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Today's Stichomancy for Tom Cruise

The first excerpt represents the element of Air. It speaks of mental influences and the process of thought, and is drawn from The Land that Time Forgot by Edgar Rice Burroughs:

For three days we continued upon our way, until we arrived outside a village of thatched huts just at dusk. So-ta said that she would enter alone; I must not be seen if I did not intend to remain, as it was forbidden that one should return and live after having advanced this far. So she left me. She was a dear girl and a stanch and true comrade--more like a man than a woman. In her simple barbaric way she was both refined and chaste. She had been the wife of To-jo. Among the Kro-lu she would find another mate after the manner of the strange Caspakian world; but she told me very frankly that whenever I returned, she would leave her mate and come to me, as


The Land that Time Forgot
The second excerpt represents the element of Fire. It speaks of emotional influences and base passions, and is drawn from Roads of Destiny by O. Henry:

the recreant follower of Destiny illuminating a tableau which shall end the ignominious chronicle--a maid with unkissed, curling, contemptuous lips slowly lifting the lamp chimney and allowing the wick to ignite; then waving a scornful and abjuring hand toward the staircase--the unhappy Tansey, erstwhile champion in the prophetic lists of fortune, ingloriously ascending to his just and certain doom, while (let us imagine) half within the wings stands the imminent figure of Fate jerking wildly at the wrong strings, and mixing things up in her usual able manner.

XVI

A DEPARTMENTAL CASE

The third excerpt represents the element of Water. It speaks of pure spiritual influences and feelings of love, and is drawn from A Heap O' Livin' by Edgar A. Guest:

Pa's cheeks are thin an' kinder pale; he couldn't rough it worth a cent. He couldn't stand the hike we had the day the Boy Scouts camping went. He has to hire a man to dig the garden, coz his back gets lame, An' he'd be crippled for a week, if he should play a baseball game. But when a thunder storm comes up, Ma sits an' shivers in the gloam An' every time the thunder rolls, she says: "I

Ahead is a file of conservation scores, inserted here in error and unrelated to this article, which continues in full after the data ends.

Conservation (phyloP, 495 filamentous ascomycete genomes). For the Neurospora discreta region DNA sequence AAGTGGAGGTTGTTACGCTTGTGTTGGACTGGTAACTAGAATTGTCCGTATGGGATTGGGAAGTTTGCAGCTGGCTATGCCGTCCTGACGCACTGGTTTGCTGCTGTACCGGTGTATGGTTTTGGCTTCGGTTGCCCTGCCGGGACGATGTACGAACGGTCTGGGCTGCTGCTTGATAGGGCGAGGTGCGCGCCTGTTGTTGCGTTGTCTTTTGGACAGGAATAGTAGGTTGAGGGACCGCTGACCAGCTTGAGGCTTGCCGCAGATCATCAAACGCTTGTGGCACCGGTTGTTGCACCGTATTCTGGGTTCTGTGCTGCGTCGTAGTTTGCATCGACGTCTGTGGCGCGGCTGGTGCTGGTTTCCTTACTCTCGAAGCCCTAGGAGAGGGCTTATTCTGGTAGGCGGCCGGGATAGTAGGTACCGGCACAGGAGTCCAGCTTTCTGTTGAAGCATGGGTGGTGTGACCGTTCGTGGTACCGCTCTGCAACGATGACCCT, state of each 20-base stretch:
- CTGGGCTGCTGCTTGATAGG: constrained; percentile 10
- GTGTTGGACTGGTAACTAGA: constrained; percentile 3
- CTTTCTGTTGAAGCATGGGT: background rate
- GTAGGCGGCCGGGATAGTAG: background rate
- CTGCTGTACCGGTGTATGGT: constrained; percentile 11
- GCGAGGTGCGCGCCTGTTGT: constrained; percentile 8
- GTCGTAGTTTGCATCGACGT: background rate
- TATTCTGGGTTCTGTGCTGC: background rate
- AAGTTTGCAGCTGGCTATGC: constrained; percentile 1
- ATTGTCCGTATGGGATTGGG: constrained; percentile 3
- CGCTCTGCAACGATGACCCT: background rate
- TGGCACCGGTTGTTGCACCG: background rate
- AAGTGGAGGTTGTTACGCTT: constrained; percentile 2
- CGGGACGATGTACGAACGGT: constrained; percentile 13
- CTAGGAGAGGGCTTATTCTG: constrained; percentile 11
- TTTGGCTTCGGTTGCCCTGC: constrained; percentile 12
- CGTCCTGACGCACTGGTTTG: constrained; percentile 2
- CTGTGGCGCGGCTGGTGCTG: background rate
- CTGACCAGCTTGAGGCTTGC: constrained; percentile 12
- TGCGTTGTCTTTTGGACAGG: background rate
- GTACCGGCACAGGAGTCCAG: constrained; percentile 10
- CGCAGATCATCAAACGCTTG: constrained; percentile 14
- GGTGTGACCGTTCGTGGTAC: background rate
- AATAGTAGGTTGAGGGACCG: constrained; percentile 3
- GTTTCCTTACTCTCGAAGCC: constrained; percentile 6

A Heap O' Livin'
The fourth excerpt represents the element of Earth. It speaks of physical influences and the impact of the unseen on the visible world, and is drawn from The Ball at Sceaux by Honore de Balzac:

a painting of genre. Her eyes, after wandering over the vast moving picture, were suddenly caught by this figure, which seemed to have been placed on purpose in one corner of the canvas, and in the best light, like a person out of all proportion with the rest.

The stranger, alone and absorbed in thought, leaned lightly against one of the columns that supported the roof; his arms were folded, and he leaned slightly on one side as though he had placed himself there to have his portrait taken by a painter. His attitude, though full of elegance and dignity, was devoid of affectation. Nothing suggested that he had half turned his head, and bent it a little to the right like Alexander, or Lord Byron, and some other great men, for the sole